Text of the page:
Correction to Greenlight Capital's GM Stake Article on Monday

By Ezequiel Minaya Features Dow Jones Newswires

David Einhorn's Greenlight Capital Inc. sharply pared down its holdings of General Motors Co. and regional pharmacy-chain Fred's Inc. in the second quarter, while acquiring more shares of department store Dillard's Inc. and selling off its position in Time Warner Inc.

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GM remained among the firm's largest positions in the April through June period, but Mr. Einhorn trimmed the stake by 25% to 54.76 million shares.

GM resisted Greenlight's push to split its stock, and shareholders sided overwhelmingly with the auto maker. Mr. Einhorn had called on the Detroit auto maker to split its common stock into two classes: one that pays dividends and a second that would entitle its holders to all additional earnings.

The fund's position in Fred's was cut by 31% to 1.5 million shares during the period. The stock had enjoyed a run-up in price after it was invited to buy a large chunk of stores to address antitrust concerns in Walgreens Boots Alliance Inc.'s plan to buy Rite Aid Corp. But the company's share price plunged when the merger deal was nixed in June. Shares in Fred's have declined 56% over the past three months and closed Monday at $6.45.

Among the fund's notable exits, it shed its remaining shares of Time Warner, ahead of AT&T Inc.'s $85.4-billion deal for the media giant.

Greenlight also cut its positions in hospital chain Quorum Health Corp. by 50% and performance-chemicals company Chemours Co. by 28%.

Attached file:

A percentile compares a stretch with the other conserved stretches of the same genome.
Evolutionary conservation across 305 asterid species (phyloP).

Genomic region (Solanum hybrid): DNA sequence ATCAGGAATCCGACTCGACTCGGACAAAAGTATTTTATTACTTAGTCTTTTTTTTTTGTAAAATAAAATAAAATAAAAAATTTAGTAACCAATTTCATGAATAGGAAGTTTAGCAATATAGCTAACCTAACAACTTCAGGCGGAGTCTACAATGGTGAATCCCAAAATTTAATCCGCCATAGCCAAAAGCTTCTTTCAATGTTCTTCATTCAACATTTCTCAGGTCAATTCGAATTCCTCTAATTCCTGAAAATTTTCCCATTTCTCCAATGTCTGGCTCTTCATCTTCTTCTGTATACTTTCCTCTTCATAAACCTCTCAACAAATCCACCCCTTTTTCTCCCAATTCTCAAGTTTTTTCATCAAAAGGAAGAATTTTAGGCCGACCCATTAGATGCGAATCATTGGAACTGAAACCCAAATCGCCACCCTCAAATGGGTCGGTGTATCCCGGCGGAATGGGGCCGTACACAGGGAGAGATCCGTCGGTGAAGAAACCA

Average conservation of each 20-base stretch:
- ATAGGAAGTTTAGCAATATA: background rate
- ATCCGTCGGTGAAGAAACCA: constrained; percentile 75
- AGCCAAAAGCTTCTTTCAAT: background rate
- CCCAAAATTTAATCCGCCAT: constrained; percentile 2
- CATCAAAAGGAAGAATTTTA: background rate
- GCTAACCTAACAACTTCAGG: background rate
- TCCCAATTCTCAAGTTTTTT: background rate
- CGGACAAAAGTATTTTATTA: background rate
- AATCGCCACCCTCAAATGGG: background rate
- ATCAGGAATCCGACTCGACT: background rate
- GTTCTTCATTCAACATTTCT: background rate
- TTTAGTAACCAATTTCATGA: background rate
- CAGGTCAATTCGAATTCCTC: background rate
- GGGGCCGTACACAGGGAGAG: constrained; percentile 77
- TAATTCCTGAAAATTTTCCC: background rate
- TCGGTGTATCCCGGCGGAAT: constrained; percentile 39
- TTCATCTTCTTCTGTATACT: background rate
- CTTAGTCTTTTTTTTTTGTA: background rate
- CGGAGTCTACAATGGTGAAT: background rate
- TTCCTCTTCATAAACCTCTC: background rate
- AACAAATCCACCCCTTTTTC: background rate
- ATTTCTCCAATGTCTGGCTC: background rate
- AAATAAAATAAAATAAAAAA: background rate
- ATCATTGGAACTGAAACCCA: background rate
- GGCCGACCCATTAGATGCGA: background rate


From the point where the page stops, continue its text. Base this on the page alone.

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The fund increased its bet on the beleagured retail sector, upping its stake in Dillard's by nearly a third to 2.5 million shares. It also more than doubled its stake in Micron Technology Inc., which most recently beat quarterly earnings forecasts and offered a bright outlook for its business.

Among the fund's notable additions, Mr. Einhorn carved out a new position of 4.45 million shares in Hewlett Packard Enterprise Co.

Greenlight's positions were disclosed Monday in a 13F filing with the Securities and Exchange Commission, a quarterly requirement for investors managing more than $100 million. The report indicates the number of shares held and the value of each stake at the end of the quarter.

Greenlight has been forced to pay back more than $400 million in clients' withdrawals at midyear, as more than 15% of eligible investors chose to cash out, people close to the firm told the Wall Street Journal in July. Greenlight, a U.S.-stock specialist, was down 2% in the first half of the year, while the S&P 500 gained 9%, including dividends.

--Rob Copeland contributed to this article

Write to Ezequiel Minaya at ezequiel.minaya@wsj.com

David Einhorn's Greenlight Capital Inc. sharply pared down its holdings of regional pharmacy-chain Fred's Inc. in the second quarter, while acquiring more shares of department store Dillard's Inc. and selling off its position in Time Warner Inc.